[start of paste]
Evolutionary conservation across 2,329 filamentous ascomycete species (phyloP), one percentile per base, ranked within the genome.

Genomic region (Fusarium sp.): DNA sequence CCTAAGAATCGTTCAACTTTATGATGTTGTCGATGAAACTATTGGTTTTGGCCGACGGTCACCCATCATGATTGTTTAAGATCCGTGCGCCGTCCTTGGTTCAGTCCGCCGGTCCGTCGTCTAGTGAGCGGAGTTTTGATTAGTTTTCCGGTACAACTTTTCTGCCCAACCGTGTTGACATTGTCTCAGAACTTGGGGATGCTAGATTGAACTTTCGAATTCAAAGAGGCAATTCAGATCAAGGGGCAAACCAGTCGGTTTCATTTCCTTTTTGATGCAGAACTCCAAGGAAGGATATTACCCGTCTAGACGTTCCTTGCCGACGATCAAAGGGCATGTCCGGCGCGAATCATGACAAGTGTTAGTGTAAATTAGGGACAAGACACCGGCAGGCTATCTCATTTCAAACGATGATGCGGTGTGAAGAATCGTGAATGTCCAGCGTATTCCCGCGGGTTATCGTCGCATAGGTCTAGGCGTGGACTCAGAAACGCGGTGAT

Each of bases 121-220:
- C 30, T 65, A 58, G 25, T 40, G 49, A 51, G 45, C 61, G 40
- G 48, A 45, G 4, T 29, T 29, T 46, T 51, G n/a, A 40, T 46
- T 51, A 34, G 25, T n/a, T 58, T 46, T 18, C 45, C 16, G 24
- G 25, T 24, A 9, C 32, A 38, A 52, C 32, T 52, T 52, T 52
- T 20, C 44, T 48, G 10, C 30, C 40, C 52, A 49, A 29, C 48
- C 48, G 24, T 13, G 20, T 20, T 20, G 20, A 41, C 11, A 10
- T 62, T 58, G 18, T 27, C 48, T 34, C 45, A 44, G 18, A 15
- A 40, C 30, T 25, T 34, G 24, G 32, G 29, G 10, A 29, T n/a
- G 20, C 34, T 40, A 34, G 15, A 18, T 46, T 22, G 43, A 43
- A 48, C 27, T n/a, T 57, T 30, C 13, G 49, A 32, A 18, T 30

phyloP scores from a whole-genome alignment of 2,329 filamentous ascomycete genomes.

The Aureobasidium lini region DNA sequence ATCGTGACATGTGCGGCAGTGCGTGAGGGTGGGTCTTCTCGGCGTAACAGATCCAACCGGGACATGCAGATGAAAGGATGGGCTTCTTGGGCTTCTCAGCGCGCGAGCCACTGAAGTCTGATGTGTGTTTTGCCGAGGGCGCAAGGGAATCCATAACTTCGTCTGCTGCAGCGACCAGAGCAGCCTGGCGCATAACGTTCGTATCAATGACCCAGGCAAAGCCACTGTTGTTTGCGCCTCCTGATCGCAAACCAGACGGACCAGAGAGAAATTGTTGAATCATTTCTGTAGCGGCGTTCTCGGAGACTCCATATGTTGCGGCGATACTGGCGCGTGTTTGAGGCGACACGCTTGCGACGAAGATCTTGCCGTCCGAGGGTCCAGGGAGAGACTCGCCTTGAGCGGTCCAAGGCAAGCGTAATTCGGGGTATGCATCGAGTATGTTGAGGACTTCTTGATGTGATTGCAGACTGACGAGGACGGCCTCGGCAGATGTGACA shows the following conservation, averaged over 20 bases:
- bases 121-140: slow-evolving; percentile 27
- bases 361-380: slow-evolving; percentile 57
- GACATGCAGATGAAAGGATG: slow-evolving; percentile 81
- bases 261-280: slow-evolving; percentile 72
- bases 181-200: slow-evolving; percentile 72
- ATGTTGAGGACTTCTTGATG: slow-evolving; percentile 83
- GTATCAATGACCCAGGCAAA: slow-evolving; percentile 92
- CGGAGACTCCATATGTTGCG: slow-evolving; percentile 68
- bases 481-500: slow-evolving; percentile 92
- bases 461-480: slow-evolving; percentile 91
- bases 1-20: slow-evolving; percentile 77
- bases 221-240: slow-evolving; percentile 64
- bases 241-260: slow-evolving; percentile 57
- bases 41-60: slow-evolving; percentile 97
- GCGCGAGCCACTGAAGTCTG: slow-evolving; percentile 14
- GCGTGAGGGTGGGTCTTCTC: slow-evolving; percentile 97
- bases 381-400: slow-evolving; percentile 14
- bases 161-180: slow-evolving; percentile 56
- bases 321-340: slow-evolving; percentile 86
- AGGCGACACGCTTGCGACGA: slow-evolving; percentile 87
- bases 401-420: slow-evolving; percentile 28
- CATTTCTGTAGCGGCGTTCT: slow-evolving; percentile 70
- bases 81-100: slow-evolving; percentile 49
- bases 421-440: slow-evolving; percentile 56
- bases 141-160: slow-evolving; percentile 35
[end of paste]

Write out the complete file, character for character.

Evolutionary conservation across 2,329 filamentous ascomycete species (phyloP), one percentile per base, ranked within the genome.

Genomic region (Fusarium sp.): DNA sequence CCTAAGAATCGTTCAACTTTATGATGTTGTCGATGAAACTATTGGTTTTGGCCGACGGTCACCCATCATGATTGTTTAAGATCCGTGCGCCGTCCTTGGTTCAGTCCGCCGGTCCGTCGTCTAGTGAGCGGAGTTTTGATTAGTTTTCCGGTACAACTTTTCTGCCCAACCGTGTTGACATTGTCTCAGAACTTGGGGATGCTAGATTGAACTTTCGAATTCAAAGAGGCAATTCAGATCAAGGGGCAAACCAGTCGGTTTCATTTCCTTTTTGATGCAGAACTCCAAGGAAGGATATTACCCGTCTAGACGTTCCTTGCCGACGATCAAAGGGCATGTCCGGCGCGAATCATGACAAGTGTTAGTGTAAATTAGGGACAAGACACCGGCAGGCTATCTCATTTCAAACGATGATGCGGTGTGAAGAATCGTGAATGTCCAGCGTATTCCCGCGGGTTATCGTCGCATAGGTCTAGGCGTGGACTCAGAAACGCGGTGAT

Each of bases 121-220:
- C 30, T 65, A 58, G 25, T 40, G 49, A 51, G 45, C 61, G 40
- G 48, A 45, G 4, T 29, T 29, T 46, T 51, G n/a, A 40, T 46
- T 51, A 34, G 25, T n/a, T 58, T 46, T 18, C 45, C 16, G 24
- G 25, T 24, A 9, C 32, A 38, A 52, C 32, T 52, T 52, T 52
- T 20, C 44, T 48, G 10, C 30, C 40, C 52, A 49, A 29, C 48
- C 48, G 24, T 13, G 20, T 20, T 20, G 20, A 41, C 11, A 10
- T 62, T 58, G 18, T 27, C 48, T 34, C 45, A 44, G 18, A 15
- A 40, C 30, T 25, T 34, G 24, G 32, G 29, G 10, A 29, T n/a
- G 20, C 34, T 40, A 34, G 15, A 18, T 46, T 22, G 43, A 43
- A 48, C 27, T n/a, T 57, T 30, C 13, G 49, A 32, A 18, T 30

phyloP scores from a whole-genome alignment of 2,329 filamentous ascomycete genomes.

The Aureobasidium lini region DNA sequence ATCGTGACATGTGCGGCAGTGCGTGAGGGTGGGTCTTCTCGGCGTAACAGATCCAACCGGGACATGCAGATGAAAGGATGGGCTTCTTGGGCTTCTCAGCGCGCGAGCCACTGAAGTCTGATGTGTGTTTTGCCGAGGGCGCAAGGGAATCCATAACTTCGTCTGCTGCAGCGACCAGAGCAGCCTGGCGCATAACGTTCGTATCAATGACCCAGGCAAAGCCACTGTTGTTTGCGCCTCCTGATCGCAAACCAGACGGACCAGAGAGAAATTGTTGAATCATTTCTGTAGCGGCGTTCTCGGAGACTCCATATGTTGCGGCGATACTGGCGCGTGTTTGAGGCGACACGCTTGCGACGAAGATCTTGCCGTCCGAGGGTCCAGGGAGAGACTCGCCTTGAGCGGTCCAAGGCAAGCGTAATTCGGGGTATGCATCGAGTATGTTGAGGACTTCTTGATGTGATTGCAGACTGACGAGGACGGCCTCGGCAGATGTGACA shows the following conservation, averaged over 20 bases:
- bases 121-140: slow-evolving; percentile 27
- bases 361-380: slow-evolving; percentile 57
- GACATGCAGATGAAAGGATG: slow-evolving; percentile 81
- bases 261-280: slow-evolving; percentile 72
- bases 181-200: slow-evolving; percentile 72
- ATGTTGAGGACTTCTTGATG: slow-evolving; percentile 83
- GTATCAATGACCCAGGCAAA: slow-evolving; percentile 92
- CGGAGACTCCATATGTTGCG: slow-evolving; percentile 68
- bases 481-500: slow-evolving; percentile 92
- bases 461-480: slow-evolving; percentile 91
- bases 1-20: slow-evolving; percentile 77
- bases 221-240: slow-evolving; percentile 64
- bases 241-260: slow-evolving; percentile 57
- bases 41-60: slow-evolving; percentile 97
- GCGCGAGCCACTGAAGTCTG: slow-evolving; percentile 14
- GCGTGAGGGTGGGTCTTCTC: slow-evolving; percentile 97
- bases 381-400: slow-evolving; percentile 14
- bases 161-180: slow-evolving; percentile 56
- bases 321-340: slow-evolving; percentile 86
- AGGCGACACGCTTGCGACGA: slow-evolving; percentile 87
- bases 401-420: slow-evolving; percentile 28
- CATTTCTGTAGCGGCGTTCT: slow-evolving; percentile 70
- bases 81-100: slow-evolving; percentile 49
- bases 421-440: slow-evolving; percentile 56
- bases 141-160: slow-evolving; percentile 35